NewsIn Focus


Antisemitism in Maryland: Looking at hate crime data

October 27th marks four years since the deadliest antisemitic attack in US history
Posted: 5:06 PM, Oct 27, 2022
Updated: 2022-10-27 17:26:25-04
Pittsburgh Synagogue Shooting

Four years ago, eleven people were gunned down in the Tree of Life synagogue in Pittsburgh.

With antisemitic rhetoric sparking conversation internationally and locally, we decided to take an in focus look at hate crimes in Maryland.

Maryland State Police provided us with its most recent Hate Bias Report for 2021.

According to the agency's data, anti-Jewish hate crime incidents account for more than 1 in 10 hate crime incidents, the second highest bias after anti-Black hate crimes.

Howard Libit, Executive Director of the Baltimore Jewish Council spoke with us about the scope of what we've seen in our region.

"We are seeing a surge in antisemitic incidents, both those reported to places like the anti Defamation League are those as reported by the Maryland state police and the FBI," says Libit. "But for the most part, those incidents have been things like graffiti, like a break-in at a synagogue, like a swastika scratched on a street sign or scratched on a Jewish person's car, things like that, that are certainly harmful and hurtful, but aren't of the level of violence that we've seen elsewhere in the country to this point."

This tracks with the MSP data on types of Incidents, with Vandalism/Malicious Destruction of Property and Verbal Intimidation accounting for 27.7% and 25.9% of the times of incidents.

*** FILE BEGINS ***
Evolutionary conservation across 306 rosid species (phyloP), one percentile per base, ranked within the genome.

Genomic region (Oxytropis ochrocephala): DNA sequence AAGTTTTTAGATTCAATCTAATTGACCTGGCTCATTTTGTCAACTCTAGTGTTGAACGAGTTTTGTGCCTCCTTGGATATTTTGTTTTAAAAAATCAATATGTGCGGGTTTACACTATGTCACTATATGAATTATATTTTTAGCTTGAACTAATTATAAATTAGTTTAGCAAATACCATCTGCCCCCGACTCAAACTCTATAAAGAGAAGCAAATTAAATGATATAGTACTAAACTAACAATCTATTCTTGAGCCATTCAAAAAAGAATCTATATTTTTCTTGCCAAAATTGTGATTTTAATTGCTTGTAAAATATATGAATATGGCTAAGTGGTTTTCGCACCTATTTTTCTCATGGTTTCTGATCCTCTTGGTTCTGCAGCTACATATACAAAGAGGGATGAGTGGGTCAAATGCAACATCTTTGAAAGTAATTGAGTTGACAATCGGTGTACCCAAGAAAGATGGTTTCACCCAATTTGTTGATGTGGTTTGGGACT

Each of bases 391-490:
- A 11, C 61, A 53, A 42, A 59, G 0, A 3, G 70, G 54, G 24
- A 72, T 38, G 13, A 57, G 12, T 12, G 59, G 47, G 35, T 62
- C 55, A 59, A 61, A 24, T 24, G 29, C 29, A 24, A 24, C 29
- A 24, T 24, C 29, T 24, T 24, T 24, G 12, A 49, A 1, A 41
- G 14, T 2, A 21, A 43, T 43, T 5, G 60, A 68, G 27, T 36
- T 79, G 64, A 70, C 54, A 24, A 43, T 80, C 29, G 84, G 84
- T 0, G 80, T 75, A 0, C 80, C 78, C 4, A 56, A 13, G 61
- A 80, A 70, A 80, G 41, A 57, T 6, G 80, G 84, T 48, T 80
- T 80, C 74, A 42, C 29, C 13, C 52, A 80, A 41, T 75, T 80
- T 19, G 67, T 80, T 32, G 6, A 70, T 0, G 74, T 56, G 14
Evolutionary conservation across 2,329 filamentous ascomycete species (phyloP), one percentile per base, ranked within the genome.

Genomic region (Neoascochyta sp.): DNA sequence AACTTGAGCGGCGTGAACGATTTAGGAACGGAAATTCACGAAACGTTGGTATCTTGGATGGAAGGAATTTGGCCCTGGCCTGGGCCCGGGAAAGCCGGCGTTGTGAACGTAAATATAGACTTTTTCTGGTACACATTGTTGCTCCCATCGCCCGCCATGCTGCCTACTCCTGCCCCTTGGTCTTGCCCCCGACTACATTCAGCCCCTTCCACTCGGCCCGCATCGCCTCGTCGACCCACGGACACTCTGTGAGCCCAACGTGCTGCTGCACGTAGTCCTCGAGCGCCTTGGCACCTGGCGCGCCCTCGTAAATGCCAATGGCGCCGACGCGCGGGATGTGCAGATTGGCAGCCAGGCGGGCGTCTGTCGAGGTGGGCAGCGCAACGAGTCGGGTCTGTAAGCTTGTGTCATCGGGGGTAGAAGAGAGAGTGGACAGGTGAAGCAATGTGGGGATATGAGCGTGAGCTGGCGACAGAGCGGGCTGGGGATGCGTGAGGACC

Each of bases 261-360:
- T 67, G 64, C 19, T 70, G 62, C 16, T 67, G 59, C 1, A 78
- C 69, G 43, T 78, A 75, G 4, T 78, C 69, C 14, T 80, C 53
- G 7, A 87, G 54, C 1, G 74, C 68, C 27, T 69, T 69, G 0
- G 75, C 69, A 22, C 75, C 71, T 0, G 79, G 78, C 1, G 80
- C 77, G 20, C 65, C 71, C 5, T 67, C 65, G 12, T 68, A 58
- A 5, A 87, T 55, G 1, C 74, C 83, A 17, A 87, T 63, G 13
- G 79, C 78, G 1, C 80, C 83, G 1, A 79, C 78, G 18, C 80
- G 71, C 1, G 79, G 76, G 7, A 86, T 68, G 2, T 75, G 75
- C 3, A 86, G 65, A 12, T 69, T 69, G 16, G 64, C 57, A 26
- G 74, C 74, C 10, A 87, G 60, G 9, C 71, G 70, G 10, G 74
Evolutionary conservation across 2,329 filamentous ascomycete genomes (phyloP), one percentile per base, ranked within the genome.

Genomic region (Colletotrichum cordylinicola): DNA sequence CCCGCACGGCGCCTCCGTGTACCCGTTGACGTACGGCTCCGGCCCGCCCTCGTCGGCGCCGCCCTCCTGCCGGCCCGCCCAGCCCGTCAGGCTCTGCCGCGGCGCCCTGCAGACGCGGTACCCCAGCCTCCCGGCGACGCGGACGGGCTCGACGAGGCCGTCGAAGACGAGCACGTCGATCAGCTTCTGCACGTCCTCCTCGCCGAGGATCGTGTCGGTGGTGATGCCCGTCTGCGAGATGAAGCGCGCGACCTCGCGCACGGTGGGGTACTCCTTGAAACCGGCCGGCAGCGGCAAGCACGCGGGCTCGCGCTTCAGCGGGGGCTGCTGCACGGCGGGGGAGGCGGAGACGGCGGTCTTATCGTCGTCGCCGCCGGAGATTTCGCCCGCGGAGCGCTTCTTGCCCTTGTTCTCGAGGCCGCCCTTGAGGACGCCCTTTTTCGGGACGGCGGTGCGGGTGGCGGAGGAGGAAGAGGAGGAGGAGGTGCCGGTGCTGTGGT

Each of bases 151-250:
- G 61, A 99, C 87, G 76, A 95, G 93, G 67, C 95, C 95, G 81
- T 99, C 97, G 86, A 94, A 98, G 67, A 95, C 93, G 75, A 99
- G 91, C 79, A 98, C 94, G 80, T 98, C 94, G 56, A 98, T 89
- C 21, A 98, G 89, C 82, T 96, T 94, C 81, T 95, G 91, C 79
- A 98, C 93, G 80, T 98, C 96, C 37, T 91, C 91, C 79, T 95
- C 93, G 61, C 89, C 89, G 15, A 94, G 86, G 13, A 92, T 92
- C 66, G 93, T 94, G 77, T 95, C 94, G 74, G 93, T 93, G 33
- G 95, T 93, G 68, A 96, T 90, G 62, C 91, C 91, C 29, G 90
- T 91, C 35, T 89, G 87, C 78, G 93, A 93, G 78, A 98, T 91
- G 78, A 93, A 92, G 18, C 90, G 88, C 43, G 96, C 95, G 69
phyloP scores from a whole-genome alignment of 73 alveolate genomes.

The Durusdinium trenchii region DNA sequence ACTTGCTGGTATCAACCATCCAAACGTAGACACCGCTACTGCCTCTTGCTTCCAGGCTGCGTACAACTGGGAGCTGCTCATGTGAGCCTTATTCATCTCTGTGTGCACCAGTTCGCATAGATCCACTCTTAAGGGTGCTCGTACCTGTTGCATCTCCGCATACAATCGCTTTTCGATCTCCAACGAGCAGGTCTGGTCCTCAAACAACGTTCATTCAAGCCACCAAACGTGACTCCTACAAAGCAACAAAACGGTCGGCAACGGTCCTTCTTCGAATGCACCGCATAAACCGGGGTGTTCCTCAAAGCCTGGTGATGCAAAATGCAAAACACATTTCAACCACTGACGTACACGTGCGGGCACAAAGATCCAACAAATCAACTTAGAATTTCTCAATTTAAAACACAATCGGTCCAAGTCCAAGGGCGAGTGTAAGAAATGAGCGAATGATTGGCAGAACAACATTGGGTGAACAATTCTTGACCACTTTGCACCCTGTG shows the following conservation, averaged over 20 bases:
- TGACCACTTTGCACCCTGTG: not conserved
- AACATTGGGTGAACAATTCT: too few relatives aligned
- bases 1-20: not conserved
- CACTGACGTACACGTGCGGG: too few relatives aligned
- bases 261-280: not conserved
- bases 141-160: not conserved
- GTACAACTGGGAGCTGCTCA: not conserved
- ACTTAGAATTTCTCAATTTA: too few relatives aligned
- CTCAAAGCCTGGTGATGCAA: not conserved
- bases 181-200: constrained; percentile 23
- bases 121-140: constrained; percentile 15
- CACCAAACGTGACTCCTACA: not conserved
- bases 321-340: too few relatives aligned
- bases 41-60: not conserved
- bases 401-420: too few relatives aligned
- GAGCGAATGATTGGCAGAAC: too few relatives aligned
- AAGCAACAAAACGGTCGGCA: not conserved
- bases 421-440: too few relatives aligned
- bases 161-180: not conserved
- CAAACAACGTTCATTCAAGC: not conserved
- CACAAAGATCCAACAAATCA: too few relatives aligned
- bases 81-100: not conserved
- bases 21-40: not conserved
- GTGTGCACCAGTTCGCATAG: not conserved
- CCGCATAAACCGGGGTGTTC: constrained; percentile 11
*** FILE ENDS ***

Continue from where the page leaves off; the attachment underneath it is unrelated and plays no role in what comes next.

Libit notes that when these incidents have happened, there's usually an outpouring of support here.

"Back in the summer of 2021, when we had a number of a Jewish cemetery vandalized, with a number of swastikas over in southeast Baltimore," he recalled. "A few days later, when we invited community leaders to join us to speak out we had an overwhelming turnout in a hot July day, to speak out against hate; Muslims, Catholics, Black ministers, political leaders of all types came together to speak out. And I think that's, that's the kind of response and the collective feeling we have here in Baltimore, which I really think is important and that we need to lean into at times like this."

Based on the MSP data, the number of anti-Jewish hate incidents has gone down between 2019 and 2021 in Maryland. However, overall numbers of hate incidents show these incidents trending upward over a ten year period.